As Amazon’s AWS Summit, its regional cloud computing conference was taking place this week, Jefferies analyst Brent Thill said that with 9,000 attendees, the event has become as big as Amazon’s annual cloud computing confab held in Las Vegas, dubbed re:invent. The crowd size, he said, underscores the popularity of its cloud computing services among companies. In a research report covered by Barron’s, Thill said Amazon Web Services has become the “gold standard for millions of customers” and that its reputation should drive further growth. The analyst noted business will be driven by big and small companies that move more of their work off of their own systems and into the cloud. (See more: Amazon at $1,900 Possible This Year: Goldman.)
“The vast majority of companies we talk to are building on AWS in a big way,” wrote the analyst in the note to clients. He pointed to recent customer wins including Shutterfly, the photo Website which is moving its image library to AWS and Cox Automotive, which will close forty data centers as it transitions to AWS. What’s more, the analyst said that last week, GoDaddy announced it was kicking off a multi-year transition to Amazon Web Services.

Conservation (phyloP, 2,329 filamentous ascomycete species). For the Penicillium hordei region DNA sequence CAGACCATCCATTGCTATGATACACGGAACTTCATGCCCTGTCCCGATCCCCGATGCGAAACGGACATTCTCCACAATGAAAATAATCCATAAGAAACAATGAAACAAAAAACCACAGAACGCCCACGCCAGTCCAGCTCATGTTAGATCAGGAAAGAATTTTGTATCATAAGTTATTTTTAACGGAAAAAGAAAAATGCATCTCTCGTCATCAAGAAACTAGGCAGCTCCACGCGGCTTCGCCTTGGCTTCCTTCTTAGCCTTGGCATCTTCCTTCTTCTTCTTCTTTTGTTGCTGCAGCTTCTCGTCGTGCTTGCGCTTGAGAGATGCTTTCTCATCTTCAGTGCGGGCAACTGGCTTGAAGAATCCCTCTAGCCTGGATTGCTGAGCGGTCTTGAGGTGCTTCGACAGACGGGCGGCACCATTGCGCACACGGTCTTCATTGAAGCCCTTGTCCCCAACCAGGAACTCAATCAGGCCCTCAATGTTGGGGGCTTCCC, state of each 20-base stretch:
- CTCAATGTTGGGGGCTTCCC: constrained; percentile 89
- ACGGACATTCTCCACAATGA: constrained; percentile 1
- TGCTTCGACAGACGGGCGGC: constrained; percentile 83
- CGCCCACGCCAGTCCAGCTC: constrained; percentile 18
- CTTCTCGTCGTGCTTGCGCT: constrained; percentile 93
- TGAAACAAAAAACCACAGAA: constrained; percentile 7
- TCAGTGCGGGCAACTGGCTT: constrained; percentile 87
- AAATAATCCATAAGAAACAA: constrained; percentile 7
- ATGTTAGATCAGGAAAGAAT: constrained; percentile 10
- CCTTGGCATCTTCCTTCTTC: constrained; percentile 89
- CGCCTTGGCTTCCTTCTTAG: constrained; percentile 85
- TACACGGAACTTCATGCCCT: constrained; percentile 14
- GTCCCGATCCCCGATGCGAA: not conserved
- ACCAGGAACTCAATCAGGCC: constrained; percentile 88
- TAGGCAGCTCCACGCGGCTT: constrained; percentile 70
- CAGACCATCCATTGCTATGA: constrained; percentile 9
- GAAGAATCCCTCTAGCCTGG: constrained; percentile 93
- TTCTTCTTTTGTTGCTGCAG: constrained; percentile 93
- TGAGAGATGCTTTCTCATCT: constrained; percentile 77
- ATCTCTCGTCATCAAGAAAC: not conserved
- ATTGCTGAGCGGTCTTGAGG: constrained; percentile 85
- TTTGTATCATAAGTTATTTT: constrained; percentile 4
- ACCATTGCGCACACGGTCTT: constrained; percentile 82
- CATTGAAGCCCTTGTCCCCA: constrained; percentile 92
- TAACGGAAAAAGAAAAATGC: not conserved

Going forward, Thill said Amazon Web Services would continue to grow by moving further into the application layer of cloud computing. Currently, it is focused on the infrastructure layer of software only, noted the analyst. Thill also said AWS should make more buys in the security space as security is of the highest importance to its customers as well as the company. Thill, who has a buy rating on the e-commerce giant, said Amazon Web Services also needs to build out a cloud computing hybrid model. “Amazon's partnership with VMware has helped provide a bridge, but we think AWS needs broader access and a more complete hybrid solution, which could fill one of the only notable gaps in the AWS portfolio,” wrote the analyst.
While Amazon’s cloud business only makes up 10% of the Seattle, Washington-based company’s overall revenue, it is a fast-growing segment. In 2017 sales jumped 43% to $17.5 billion. It is now the fifth largest software provider in the world. It faces stiff competition from the likes of Microsoft (MSFT) and Alphabet’s Google (GOOG) which have been steadily chipping away at its dominance. (See more: Microsoft to $1 Trillion in 12 Months: Morgan Stanley.) Still, not every Wall Street watcher is worried about the competition. Goldman Sachs analyst Heath Terry is one of them, saying in a research report last month that it's hard to see how AWS’ leadership position could be taken away by the likes of Microsoft and Google.